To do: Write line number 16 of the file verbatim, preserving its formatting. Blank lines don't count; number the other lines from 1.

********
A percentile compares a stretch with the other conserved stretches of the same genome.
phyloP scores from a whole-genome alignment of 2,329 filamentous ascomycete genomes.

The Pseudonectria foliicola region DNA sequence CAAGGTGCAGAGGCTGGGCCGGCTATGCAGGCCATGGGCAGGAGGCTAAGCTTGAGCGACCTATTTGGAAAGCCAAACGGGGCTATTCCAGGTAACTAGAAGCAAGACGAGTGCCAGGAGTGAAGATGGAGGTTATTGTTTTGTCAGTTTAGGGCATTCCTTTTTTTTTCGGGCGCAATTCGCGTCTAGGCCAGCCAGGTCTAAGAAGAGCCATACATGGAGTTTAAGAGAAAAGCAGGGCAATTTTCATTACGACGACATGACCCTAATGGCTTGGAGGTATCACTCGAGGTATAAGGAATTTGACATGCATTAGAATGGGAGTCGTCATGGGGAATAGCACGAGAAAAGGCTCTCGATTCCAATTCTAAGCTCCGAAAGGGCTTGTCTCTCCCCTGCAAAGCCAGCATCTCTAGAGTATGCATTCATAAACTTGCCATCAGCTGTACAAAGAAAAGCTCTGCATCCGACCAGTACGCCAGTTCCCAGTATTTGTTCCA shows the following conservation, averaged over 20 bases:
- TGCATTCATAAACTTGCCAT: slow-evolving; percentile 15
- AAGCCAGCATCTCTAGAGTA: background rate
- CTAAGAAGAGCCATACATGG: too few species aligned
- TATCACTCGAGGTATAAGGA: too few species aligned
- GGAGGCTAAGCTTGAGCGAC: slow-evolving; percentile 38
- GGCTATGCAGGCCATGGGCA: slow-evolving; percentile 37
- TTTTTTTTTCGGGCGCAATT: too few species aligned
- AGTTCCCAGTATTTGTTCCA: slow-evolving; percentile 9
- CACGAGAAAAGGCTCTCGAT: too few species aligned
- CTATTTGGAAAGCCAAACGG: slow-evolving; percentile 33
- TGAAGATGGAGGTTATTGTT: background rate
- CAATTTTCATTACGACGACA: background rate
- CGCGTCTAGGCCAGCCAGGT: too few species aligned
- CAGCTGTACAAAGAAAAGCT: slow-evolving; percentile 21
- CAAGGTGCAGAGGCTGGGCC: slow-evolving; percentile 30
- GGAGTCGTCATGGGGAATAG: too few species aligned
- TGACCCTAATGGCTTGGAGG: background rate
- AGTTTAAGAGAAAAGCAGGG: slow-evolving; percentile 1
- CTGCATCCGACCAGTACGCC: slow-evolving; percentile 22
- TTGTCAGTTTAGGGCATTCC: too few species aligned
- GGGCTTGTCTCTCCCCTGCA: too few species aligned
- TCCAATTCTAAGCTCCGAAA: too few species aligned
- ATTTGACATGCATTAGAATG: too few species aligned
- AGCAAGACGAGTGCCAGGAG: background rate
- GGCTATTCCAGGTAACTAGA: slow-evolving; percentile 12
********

- CGCGTCTAGGCCAGCCAGGT: too few species aligned